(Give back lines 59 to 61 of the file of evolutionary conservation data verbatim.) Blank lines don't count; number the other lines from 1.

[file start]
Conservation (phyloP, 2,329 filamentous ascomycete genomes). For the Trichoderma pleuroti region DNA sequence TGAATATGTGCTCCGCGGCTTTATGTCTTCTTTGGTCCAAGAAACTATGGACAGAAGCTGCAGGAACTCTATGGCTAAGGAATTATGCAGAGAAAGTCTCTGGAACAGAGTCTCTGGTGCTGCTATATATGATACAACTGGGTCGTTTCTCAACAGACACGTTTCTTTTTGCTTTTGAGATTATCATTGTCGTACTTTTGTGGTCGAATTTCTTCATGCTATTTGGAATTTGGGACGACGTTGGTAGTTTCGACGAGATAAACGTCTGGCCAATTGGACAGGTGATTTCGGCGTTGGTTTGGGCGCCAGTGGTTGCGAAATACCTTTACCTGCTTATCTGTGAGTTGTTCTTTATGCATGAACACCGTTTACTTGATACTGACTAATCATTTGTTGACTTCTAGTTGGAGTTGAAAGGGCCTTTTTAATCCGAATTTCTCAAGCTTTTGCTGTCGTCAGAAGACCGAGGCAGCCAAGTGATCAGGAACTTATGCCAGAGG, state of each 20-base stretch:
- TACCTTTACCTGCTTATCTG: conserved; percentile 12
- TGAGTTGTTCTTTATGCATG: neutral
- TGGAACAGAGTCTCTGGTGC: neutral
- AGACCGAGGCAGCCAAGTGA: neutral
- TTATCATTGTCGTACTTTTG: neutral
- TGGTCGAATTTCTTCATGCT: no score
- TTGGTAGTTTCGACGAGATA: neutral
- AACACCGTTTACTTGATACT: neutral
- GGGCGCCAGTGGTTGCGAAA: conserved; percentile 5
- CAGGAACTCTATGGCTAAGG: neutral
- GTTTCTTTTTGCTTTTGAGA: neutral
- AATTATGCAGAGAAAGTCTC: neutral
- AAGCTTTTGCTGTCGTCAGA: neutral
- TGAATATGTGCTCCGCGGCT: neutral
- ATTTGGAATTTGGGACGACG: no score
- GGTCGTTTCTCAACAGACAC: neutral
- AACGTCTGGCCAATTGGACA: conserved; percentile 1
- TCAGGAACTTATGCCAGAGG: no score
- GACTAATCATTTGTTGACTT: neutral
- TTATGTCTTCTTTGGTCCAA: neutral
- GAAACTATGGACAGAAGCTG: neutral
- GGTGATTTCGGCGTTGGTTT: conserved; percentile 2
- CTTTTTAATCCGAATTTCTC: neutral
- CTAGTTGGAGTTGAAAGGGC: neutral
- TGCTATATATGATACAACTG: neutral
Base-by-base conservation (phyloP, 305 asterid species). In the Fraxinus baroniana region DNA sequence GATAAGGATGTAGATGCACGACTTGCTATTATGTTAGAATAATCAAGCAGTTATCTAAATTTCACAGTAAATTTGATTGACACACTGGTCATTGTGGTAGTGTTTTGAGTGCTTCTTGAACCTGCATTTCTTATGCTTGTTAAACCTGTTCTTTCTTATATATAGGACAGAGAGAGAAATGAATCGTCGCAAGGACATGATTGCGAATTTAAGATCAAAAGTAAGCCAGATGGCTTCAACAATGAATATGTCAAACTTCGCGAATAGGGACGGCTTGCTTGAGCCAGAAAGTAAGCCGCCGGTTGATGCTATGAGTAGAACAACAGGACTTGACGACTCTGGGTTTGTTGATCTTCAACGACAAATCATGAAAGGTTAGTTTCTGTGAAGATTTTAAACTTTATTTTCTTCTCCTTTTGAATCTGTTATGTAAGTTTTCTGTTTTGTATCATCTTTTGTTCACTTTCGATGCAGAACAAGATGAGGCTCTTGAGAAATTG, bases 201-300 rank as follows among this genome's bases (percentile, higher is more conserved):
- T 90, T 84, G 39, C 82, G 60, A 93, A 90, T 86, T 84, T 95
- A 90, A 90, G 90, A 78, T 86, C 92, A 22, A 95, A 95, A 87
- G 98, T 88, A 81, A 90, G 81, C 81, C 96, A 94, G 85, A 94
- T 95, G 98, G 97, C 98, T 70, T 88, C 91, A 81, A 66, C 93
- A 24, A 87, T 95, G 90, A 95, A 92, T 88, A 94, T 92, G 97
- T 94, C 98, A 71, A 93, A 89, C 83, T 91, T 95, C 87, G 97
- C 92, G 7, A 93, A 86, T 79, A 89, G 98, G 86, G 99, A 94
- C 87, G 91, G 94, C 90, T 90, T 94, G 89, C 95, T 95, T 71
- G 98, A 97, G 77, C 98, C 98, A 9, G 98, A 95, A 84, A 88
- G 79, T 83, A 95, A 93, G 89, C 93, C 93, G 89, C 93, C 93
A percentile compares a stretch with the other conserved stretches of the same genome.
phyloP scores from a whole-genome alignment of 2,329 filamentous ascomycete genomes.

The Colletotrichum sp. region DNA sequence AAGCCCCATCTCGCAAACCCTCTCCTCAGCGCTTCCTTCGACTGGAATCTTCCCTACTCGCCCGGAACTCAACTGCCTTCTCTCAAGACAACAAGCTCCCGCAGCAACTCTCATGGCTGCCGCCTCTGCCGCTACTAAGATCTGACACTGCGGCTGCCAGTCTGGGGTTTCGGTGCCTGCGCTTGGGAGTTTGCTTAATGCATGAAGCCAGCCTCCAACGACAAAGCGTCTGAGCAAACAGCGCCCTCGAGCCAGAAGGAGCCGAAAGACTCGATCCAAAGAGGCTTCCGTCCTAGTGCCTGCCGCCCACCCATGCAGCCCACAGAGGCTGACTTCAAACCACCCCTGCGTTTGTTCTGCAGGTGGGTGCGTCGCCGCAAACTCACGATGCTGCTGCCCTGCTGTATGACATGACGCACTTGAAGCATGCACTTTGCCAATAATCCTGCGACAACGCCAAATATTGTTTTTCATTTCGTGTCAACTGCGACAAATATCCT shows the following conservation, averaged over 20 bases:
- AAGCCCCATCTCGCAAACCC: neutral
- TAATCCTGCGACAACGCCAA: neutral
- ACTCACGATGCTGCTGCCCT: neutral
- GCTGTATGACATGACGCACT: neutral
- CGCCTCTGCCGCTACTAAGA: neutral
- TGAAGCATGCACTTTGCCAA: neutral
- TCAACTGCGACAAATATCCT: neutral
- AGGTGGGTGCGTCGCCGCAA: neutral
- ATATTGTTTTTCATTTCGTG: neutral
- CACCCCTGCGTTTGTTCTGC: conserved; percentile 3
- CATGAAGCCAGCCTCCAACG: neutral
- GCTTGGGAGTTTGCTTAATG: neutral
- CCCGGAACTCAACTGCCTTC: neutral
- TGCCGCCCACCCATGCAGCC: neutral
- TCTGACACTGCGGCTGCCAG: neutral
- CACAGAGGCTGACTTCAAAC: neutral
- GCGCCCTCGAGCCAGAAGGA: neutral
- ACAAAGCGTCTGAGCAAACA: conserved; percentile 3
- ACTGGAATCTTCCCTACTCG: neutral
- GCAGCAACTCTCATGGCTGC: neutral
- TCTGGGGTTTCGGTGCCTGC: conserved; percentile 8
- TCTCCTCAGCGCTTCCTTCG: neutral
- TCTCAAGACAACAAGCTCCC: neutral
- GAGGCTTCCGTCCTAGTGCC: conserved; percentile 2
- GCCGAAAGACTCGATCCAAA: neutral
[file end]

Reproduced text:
- ACTGGAATCTTCCCTACTCG: neutral
- GCAGCAACTCTCATGGCTGC: neutral
- TCTGGGGTTTCGGTGCCTGC: conserved; percentile 8